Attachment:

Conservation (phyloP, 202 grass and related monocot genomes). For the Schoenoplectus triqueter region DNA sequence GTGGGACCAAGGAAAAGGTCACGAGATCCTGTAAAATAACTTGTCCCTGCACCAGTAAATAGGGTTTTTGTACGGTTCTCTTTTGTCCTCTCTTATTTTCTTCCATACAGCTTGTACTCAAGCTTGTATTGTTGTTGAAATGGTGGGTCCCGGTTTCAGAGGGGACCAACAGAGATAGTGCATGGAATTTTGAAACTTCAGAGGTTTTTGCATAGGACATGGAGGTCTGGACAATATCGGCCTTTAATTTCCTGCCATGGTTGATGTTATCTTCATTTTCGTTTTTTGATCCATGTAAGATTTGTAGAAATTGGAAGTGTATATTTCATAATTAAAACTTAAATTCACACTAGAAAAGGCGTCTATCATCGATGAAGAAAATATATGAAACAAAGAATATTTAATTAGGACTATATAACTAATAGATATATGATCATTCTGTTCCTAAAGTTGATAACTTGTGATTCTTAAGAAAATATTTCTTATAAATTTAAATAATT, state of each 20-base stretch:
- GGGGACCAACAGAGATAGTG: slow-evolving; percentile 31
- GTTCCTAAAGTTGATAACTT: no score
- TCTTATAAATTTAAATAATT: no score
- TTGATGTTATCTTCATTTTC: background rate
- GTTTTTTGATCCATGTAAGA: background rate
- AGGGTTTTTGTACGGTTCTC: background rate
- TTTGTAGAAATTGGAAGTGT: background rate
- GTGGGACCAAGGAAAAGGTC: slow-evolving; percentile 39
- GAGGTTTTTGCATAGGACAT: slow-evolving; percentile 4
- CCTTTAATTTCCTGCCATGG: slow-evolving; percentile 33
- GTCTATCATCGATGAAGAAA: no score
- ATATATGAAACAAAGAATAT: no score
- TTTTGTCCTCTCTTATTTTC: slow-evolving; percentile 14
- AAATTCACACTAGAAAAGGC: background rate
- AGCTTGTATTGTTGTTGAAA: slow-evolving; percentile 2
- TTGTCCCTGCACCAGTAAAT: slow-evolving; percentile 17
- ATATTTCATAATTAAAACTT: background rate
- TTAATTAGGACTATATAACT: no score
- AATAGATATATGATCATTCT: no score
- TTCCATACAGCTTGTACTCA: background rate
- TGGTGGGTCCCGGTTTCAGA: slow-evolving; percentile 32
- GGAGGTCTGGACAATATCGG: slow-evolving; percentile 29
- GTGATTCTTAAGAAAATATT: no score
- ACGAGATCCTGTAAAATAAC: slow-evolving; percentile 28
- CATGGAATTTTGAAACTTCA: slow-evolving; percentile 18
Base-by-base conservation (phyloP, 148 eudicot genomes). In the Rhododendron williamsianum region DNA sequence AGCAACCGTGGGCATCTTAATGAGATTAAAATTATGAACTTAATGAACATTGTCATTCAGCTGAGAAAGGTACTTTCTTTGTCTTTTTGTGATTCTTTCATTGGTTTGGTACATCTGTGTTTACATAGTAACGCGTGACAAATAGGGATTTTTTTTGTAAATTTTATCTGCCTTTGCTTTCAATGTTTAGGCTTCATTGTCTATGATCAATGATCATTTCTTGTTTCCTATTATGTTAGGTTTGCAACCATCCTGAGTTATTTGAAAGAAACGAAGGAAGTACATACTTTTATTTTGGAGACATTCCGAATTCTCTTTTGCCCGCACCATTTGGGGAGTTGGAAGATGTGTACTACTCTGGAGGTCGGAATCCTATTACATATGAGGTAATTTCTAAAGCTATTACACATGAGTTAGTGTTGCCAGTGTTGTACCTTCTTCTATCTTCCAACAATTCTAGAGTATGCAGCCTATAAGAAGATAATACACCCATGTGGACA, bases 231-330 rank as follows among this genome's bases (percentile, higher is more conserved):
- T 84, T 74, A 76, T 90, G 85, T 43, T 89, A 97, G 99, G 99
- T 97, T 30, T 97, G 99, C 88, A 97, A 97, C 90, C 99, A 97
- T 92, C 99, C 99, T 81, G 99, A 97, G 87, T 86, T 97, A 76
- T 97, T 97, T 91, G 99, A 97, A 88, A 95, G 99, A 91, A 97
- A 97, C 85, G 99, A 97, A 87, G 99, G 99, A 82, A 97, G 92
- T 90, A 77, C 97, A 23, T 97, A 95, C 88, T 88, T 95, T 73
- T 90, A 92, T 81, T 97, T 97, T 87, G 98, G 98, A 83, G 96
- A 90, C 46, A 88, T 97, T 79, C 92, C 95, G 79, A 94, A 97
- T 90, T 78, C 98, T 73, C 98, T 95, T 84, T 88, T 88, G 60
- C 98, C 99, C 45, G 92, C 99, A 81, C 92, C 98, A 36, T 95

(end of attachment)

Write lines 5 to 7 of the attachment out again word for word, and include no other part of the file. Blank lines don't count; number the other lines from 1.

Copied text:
- TTGATGTTATCTTCATTTTC: background rate
- GTTTTTTGATCCATGTAAGA: background rate
- AGGGTTTTTGTACGGTTCTC: background rate